Pink! is a gently fictionalized family memoir that begins in the early 1930s, as it follows a naive little girl’s fancies and fantasies when she and her mother visit her clinically depressed grandmother at the Blackwell’s Island Hospital in New York’s East River — once the actual site of Nellie Bly’s harrowing account of Ten Days in a Madhouse. The same redemptive love that eventually allays young Claire’s fears is carried through six generations of women … imbuing an aura of hope and resolution.

Pink! is especially engaging for young and adult readers who have encountered clinical depression in themselves or others, and observed the thorny pursuit of recovery.

Books signed by the author and illustrator will be available for purchase after the reading.

John V. Forrest, MD ’66, Blogs Medical Knowledge from 50-Year Career

jack red bow tie (2)
With much help (as always) from my wife, Deb Pate, I now have a blog which includes an archive of many health related emails I have sent over the last few years. The title, “Jack’s What Really Matters,” was inspired by my frustration with the reams of professional medical and popular press articles which emphasize trivial issues and often spread incomplete, or even false, information about diet, drugs, medical testing and procedures.Huge amounts of money are made by the food, drug and medical businesses promoting poor diet and medical care choices. We joke about used car salesmen, but food, drug and medical promoters are the worst. They are killing people to increase their companies’ profits. Poor lifestyle, especially food choices; inappropriate medical tests and procedures; unnecessary drugs and supplements are the major cause of death, disability and physical suffering in western countries. We have glamorized this approach to diet and medical care with frightening results in developing countries. Some, like China and Mexico, now have a greater problem with diabetes than we in the United States do.

New topics “Diet, Longevity and Quality of Life” and “Modern Medical Care and Diet” are included, and a reading list and links to other relevant material will soon be added.This blog may be shared with anyone you know who might be interested. To do this choose the “more” tab and select “share by email.”

At top right of blog page there is a tab “follow by email.” If you want to be notified of future postings select this, type in your email address, and follow instructions to confirm. Anyone you share this site with can sign up to receive future posts in the same way.

Global Health at The Bell House, Brooklyn, April 29

Talks on Global Health to benefit the Brooklyn Free Clinic, followed by a night of comedy

BFC What’s Next: Global Health Here at Home

April 29, 2017

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Six medical and public health professionals will share personal narratives about the challenge of providing quality health care in the harsh social and political realities of our time. Follow their quests to serve their patients and their communities from own backyard in Brooklyn to sub-Saharan Africa, the capital of post-earthquake Haiti, Nepal and more. Hear about their confrontations with poverty, natural disasters, racism, mass incarceration, and other systemic barriers to successful health care delivery. Hear how far they’ve come – and how much further we have left to go.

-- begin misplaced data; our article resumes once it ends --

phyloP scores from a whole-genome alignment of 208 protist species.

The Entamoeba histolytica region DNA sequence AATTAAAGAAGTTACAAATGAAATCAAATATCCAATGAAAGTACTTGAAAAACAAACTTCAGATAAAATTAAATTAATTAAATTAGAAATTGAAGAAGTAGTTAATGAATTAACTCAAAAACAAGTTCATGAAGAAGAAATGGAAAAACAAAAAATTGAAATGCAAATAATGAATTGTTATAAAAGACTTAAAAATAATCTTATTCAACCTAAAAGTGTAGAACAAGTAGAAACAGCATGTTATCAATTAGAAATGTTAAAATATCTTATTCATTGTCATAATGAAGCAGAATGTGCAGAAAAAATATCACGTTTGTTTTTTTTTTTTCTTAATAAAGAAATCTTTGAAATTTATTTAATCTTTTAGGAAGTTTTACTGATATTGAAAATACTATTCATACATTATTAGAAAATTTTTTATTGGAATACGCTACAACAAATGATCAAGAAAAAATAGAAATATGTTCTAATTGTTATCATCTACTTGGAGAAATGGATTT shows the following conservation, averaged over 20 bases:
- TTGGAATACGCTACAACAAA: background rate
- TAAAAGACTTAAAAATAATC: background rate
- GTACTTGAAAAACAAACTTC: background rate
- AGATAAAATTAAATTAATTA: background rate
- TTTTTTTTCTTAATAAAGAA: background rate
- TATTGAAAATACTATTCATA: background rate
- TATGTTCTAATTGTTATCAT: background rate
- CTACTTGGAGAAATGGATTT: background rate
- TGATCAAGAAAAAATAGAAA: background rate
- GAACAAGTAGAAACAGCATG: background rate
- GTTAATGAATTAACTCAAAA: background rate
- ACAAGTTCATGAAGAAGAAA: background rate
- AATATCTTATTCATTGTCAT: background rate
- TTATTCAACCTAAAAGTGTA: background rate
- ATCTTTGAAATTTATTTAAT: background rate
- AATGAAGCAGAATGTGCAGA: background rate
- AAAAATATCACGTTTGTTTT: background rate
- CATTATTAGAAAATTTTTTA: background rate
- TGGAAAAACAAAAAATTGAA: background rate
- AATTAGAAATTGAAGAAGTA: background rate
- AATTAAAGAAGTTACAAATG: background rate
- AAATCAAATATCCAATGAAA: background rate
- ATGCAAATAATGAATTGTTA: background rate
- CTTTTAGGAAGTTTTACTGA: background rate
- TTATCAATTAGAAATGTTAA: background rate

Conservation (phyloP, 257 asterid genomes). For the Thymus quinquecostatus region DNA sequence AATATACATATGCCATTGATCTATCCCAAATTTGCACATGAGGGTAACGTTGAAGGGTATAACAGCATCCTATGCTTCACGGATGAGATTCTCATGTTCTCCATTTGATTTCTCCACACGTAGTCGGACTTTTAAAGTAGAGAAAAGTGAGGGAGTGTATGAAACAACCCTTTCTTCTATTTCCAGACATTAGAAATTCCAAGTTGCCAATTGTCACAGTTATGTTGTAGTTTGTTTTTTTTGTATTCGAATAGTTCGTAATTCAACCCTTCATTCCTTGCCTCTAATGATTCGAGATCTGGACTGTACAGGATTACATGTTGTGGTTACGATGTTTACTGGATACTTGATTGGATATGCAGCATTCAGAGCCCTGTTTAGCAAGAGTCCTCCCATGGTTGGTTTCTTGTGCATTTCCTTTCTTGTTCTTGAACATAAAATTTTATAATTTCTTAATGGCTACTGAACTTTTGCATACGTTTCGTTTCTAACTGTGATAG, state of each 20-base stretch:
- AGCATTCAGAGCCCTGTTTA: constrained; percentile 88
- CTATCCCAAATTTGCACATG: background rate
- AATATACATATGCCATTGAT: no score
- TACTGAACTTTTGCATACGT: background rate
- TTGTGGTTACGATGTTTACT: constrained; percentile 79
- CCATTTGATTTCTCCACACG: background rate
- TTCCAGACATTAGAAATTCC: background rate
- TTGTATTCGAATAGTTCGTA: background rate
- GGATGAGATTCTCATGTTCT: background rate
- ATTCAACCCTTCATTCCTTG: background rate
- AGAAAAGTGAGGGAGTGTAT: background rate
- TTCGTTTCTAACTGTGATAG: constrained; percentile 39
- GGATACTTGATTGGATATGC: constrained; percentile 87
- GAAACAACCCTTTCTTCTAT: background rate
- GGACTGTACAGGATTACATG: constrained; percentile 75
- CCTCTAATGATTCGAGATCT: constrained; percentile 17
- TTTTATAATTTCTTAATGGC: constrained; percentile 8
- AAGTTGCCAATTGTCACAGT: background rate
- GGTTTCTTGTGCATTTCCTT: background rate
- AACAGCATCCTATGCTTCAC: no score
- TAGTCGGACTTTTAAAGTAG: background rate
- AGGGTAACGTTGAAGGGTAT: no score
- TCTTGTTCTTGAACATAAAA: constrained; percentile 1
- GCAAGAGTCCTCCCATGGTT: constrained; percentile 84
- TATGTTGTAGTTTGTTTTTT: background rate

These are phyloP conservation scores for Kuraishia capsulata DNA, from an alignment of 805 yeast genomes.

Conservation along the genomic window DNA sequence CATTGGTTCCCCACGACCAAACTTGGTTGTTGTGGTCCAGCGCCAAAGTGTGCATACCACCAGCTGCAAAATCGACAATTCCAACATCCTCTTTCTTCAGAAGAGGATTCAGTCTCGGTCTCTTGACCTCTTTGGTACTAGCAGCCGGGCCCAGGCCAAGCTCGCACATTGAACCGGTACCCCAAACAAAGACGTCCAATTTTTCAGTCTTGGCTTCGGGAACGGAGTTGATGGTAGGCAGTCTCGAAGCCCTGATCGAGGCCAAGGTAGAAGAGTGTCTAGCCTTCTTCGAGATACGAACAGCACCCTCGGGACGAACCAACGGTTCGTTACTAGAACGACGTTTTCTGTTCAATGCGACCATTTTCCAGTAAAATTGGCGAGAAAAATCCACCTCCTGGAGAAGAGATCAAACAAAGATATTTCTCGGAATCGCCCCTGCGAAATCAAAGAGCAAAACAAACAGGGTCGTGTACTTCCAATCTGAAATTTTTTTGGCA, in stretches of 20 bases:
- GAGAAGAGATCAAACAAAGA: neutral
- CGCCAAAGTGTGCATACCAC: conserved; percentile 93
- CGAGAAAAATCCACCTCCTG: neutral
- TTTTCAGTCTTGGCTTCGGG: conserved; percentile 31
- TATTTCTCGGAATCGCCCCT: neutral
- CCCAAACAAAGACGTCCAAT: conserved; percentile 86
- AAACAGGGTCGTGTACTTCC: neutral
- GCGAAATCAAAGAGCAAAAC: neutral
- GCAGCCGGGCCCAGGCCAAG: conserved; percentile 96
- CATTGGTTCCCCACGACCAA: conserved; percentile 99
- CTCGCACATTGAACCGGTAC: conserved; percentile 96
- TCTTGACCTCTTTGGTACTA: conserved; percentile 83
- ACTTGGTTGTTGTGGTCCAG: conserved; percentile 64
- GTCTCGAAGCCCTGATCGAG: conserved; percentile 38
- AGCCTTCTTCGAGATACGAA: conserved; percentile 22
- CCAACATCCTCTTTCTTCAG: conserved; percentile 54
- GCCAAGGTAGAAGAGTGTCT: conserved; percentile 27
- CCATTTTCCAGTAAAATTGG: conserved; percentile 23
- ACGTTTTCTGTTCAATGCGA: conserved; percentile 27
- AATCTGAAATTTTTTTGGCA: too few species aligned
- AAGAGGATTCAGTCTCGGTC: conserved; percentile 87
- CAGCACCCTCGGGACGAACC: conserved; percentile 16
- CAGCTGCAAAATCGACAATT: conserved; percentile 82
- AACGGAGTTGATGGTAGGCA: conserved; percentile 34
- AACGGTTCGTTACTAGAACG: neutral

Find more information, including speaker biographies, on our website. All donations and proceeds from the Silent Auction will be donated to The Anne Kastor Brooklyn Free Clinic, an entirely student-run branch of SUNY Downstate Medical Center that has been providing free primary health care to uninsured people in Brooklyn since 2007.

Where & When

The Bell House, 149 7th Street, Brooklyn (http://www.thebellhouseny.com)

Saturday, April 29th at 1:00PM, Doors and Silent Auction starting at 12:00PM

F/G trains to 4th Ave/9th St or R train to 9th St

Tickets

Register here. Entry is free, with a request for donations to support our cause (suggested $20).

About The Brooklyn Free Clinic

Donations will go toward The Anne Kastor Brooklyn Free Clinic (BFC), a student-run FREE clinic offering medical, psychiatric, physical therapy, and social work services at no cost to uninsured patients in New York City. BFC provides preventive screening services and free or low-cost medications and medical referrals for our patients. BFC is entirely staffed by volunteers comprised of students and medical professionals at SUNY Downstate Medical Center.

For more information

Contact Katie Lee at fundraising@brooklynfreeclinic.org for inquiries. Find out more about our work at www.brooklynfreeclinic.org.

Class Notes: March 2017

Stratos G. Kantounis, MD ’58
Dr. Kantounis has “finally retired from surgery, but still teaching medical students and surgical residents. Joan is still painting.”

Stan Fischman, MD ‘60
Dr. Fishman writes that he’s “Still alive and kickin’!” from Woodside, California.

Harvey Joel Penziner, MD ’65
Dr. Penziner wrote in April, 2017, that he had retired after 47 years as a clinical dermatologist.

Samuel Packer, MD ’66
Dr. Packer was promoted in March 2017 to Professor of Medicine and Professor of Ophthalmology, Hofstra Northwell School of Medicine.

Kaaren Zvonik, MD ’72
Dr. Zvonik is “retired and enjoying travel and bird watching,” in Green Valley, Arizona.

David Benn Crawford, MD ’74
Dr. Crawford writes that he retired in 2012, and is “living with my bride of 45 2/3 years, Kathleen. We welcomed a granddaughter, Tamsen Crawford, into our family in 2015.”

Henry Lim, MD ’75
In March, 2017, Dr. Lim was also elected as an honorary member of the Baltic Association of Dermatovenerology, and an honorary member of the French Society of Dermatology. On March 7, he started his one-year term as the President of the American Academy of Dermatology, the largest dermatological society in the world.

Robert Jay Spatz, MD ‘77
Dr. Spatz’s son, Harrison, is a junior at UCONN Dental School, and his daughter Paula is a junior at Adelphi University. His wife, Bilha Biggeleisen Spatz, is a CHRP 1978 graduate and Occupational Therapist, Registered.

Aaron Stein, MD ’79
Dr. Stein wrote in April, 2017, that he is the “proud father of three married children (no doctors), and grandfather of five – a wonderful club.” He also asks, “What happened to our profession? It’s been hijacked by EMRs, insurance companies and health care administrators!” He also writes, “Where are you Liz, Svedlsher, Rebbe and the Cine Prospecter?”